| USA TODAY
Joe Biden vows to be ‘president for all Americans’ at inauguration
President Joe Biden pledged to be “a president for all Americans” in his 21-minute inauguration speech.
When it comes to the environment, President Joe Biden hit the ground running, literally minutes into his term.
“A cry for survival comes from the planet itself,” Biden said in his inaugural address. “A cry that can’t be any more desperate or any more clear now.”
The new president on Wednesday, in his first hours in the White House, officially rejoined the Paris Agreement on climate change, a treaty the United States formally exited in November after President Donald Trump withdrew in 2017.
Also on his first day in office, Biden canceled the permit for the Keystone XL pipeline to move oil from Canada to the Gulf of Mexico, rescinding Trump’s approval of a project long criticized by environmentalists.
He also ordered a temporary moratorium on new oil and gas leasing in what had been virgin Arctic wilderness and directed federal agencies to start looking at tougher mileage standards and other emission limits again.
Here’s a closer look at Biden’s actions:
Rejoining the Paris Climate Agreement
Environmentalists applauded Biden’s move on the Paris climate pact.
“President Biden’s swift action to rejoin the Paris Agreement will be the first step to bring the United States back into the fold of the global community after four years of being isolated and on the sidelines,” Rachel Cleetus of the Union of Concerned Scientists said in a statement.
“With communities in the U.S. and around the world reeling from a terrible spate of climate disasters in 2020, it’s a relief that the incoming administration has pledged to have science guide their decision-making in addressing the climate crisis,” she said.
Scientists and world leaders say the Paris Agreement’s plans for reducing the emissions of greenhouse gases such as carbon dioxide will prevent a major increase in global temperatures. That increase is projected to raise sea levels, spark major droughts and lead to more dangerous storms.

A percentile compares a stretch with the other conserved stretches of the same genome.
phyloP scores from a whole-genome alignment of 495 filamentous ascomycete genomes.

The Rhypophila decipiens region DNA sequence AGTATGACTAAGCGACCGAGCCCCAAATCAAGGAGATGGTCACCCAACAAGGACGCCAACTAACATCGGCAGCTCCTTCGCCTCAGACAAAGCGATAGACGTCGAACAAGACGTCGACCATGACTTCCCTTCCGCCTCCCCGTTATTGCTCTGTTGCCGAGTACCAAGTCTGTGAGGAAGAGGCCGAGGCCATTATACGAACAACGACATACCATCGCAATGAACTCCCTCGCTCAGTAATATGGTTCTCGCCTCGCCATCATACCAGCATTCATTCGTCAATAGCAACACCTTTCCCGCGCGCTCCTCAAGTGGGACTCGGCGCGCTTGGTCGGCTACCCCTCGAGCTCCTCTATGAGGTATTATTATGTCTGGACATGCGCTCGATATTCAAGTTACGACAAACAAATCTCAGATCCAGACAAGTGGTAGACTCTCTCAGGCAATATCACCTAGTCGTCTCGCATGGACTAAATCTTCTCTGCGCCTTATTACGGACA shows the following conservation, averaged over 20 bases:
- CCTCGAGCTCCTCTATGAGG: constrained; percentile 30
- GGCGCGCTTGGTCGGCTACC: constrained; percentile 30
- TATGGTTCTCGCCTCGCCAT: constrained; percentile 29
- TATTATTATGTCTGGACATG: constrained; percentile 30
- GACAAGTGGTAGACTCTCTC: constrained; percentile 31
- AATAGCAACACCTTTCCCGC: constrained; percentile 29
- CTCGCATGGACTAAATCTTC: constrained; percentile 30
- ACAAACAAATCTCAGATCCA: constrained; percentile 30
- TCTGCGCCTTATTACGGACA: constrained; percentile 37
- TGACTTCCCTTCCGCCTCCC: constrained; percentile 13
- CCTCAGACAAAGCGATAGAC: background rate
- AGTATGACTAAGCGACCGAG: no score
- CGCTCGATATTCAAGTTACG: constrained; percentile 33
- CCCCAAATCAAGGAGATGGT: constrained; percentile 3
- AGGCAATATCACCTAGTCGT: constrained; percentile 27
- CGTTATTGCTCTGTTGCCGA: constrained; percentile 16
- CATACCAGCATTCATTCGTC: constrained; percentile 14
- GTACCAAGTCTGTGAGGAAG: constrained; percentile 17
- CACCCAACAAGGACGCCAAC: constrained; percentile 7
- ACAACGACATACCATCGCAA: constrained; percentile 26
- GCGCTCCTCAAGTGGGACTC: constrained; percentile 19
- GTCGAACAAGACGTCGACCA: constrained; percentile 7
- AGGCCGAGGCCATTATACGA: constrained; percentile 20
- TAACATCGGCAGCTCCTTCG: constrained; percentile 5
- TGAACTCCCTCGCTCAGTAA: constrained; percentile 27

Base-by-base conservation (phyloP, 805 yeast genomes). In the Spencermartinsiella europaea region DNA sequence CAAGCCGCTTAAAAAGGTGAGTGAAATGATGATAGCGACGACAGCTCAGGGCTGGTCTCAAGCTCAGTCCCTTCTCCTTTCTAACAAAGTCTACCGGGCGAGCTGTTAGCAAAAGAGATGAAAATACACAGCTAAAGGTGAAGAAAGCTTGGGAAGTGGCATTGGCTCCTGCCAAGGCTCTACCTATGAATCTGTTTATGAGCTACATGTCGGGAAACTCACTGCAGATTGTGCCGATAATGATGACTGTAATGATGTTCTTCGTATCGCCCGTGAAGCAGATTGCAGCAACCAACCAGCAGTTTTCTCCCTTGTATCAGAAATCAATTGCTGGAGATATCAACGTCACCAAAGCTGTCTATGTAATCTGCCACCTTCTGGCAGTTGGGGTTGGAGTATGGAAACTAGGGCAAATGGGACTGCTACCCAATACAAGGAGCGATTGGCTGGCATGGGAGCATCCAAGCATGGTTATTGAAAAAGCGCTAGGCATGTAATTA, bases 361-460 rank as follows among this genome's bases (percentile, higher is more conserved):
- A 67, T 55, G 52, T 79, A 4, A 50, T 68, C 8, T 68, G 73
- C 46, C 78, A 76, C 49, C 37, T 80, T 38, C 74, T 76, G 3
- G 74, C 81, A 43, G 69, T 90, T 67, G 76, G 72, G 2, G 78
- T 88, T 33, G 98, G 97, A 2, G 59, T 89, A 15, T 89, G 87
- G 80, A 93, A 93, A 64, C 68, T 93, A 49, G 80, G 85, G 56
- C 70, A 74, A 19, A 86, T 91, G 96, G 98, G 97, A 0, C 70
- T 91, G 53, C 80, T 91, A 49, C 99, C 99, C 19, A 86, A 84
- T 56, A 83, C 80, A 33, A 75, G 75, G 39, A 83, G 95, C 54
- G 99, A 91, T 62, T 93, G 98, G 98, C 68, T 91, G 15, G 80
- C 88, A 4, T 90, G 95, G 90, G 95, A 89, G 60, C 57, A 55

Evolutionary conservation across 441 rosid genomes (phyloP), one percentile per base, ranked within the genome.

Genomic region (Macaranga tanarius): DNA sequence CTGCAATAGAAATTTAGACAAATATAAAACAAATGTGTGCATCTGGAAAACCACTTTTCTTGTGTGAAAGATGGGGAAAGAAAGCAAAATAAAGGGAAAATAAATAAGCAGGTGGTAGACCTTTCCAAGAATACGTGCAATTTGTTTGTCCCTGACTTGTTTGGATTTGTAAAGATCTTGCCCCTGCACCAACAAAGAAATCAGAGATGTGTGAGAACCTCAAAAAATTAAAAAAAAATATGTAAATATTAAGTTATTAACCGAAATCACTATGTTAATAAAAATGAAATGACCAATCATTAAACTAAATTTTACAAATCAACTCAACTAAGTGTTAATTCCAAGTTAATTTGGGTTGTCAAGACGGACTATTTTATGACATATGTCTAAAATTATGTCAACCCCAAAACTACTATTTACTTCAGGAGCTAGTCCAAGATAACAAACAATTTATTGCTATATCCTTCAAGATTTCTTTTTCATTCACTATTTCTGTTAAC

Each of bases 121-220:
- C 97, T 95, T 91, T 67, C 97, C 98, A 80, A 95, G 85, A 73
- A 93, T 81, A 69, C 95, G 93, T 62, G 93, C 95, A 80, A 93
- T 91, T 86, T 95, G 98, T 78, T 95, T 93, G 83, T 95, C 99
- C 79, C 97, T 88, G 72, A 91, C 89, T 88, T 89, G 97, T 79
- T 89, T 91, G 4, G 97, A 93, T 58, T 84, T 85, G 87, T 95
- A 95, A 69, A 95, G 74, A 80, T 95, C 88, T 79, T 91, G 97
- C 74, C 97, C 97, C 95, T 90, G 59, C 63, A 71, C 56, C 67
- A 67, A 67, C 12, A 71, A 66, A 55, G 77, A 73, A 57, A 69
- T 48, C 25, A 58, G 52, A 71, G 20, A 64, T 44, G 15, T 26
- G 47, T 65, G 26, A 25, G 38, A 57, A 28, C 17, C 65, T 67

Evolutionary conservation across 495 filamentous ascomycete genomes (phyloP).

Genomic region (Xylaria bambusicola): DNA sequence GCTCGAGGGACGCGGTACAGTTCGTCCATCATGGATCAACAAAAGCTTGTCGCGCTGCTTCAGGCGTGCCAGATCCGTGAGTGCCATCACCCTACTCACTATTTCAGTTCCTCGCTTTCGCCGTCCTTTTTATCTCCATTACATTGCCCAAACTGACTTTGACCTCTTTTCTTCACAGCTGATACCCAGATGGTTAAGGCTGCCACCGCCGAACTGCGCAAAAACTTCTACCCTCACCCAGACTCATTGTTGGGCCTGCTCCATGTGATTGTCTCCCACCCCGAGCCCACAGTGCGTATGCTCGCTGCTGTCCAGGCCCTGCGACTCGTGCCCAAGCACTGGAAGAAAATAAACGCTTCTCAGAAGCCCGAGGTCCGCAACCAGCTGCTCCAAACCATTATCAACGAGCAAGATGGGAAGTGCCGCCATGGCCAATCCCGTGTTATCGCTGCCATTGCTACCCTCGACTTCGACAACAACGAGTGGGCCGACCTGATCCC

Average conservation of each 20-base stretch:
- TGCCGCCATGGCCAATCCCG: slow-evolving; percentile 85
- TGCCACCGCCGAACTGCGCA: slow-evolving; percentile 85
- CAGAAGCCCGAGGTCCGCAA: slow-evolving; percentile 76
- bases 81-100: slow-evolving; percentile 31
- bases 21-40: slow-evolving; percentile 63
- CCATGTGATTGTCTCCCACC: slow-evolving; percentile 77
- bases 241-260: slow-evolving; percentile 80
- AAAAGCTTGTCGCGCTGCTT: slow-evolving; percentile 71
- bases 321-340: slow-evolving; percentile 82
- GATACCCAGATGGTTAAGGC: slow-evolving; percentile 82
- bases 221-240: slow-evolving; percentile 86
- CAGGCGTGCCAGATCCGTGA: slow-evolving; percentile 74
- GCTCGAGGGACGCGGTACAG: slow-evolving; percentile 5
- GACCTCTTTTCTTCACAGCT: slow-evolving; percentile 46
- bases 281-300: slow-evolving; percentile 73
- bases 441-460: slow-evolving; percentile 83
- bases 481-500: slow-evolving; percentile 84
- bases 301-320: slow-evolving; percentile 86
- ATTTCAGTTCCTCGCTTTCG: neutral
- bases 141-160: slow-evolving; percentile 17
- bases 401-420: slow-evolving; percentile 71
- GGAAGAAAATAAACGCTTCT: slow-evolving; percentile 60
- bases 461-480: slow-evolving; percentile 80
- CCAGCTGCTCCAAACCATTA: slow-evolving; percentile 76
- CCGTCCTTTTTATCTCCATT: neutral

Another expert, Mitchell Bernard, president of the Natural Resources Defense Council, said in a statement Wednesday that “this is swift and decisive action. It makes the United States once more part of the global climate solution – not the problem.”
However, Sen. John Barrasso, a Wyoming Republican, said “the Paris climate agreement is based on the backward idea that the United States is a culprit here when in reality, the United States is the leading driver of climate solutions.”
Why is it called the Paris Agreement?: The name has nothing to do with ‘citizens of Paris’ as Ted Cruz tweeted
Scrapping the Keystone XL pipeline
The 1,700-mile Keystone pipeline was planned to carry roughly 800,000 barrels of oil a day from Alberta to the Texas Gulf Coast, passing through Montana, South Dakota, Nebraska, Kansas and Oklahoma.
The Natural Resources Defense Council said, “the scrapping of this disastrous project will support both Canadian and U.S. climate objectives by stalling the expansion of the tar sands climate catastrophe and reducing North America’s reliance on dirty fuels.”
But North Dakota Sen. Kevin Cramer urged Biden to reconsider the pipeline decision, calling it an “early mistake by the president and a nod to far-left environmental extremists.”
Revoking oil and gas development at national wildlife monuments
New climate adviser Gina McCarthy explained to CBS News that the Biden administration will discard or redo more than 100 “harmful” presidential proclamations, memoranda, or permits signed by Trump that the new administration views as detrimental to the environment.
Also referring to the Paris Agreement, Penn State University meteorologist Michael Mann told USA TODAY that “these actions are extremely important, being both symbolic and substantive. They are symbolic in that they signal to the rest of the world that the U.S. is back. We’re ready once again to assert leadership on the climate crisis.
“But they are substantive, too, in that they use two of the most important lever-arms we have when it comes to climate action, which include international diplomacy and domestic policy,” Mann said.
Considering revising vehicle fuel economy and emissions standards
Biden also aims to reduce harmful emissions from cars, trucks and SUVs.
Specifically, the new administration intends to undo one of Trump’s biggest changes: His gutting of Obama-era fuel economy and greenhouse gas emissions standards for automobiles through 2025. But the regulatory slog could take a couple of years unless Trump’s rollbacks are thrown out by the courts. Biden will also likely reverse Trump’s decision to revoke California’s ability to set its own pollution standards.
Contributing: The Associated Press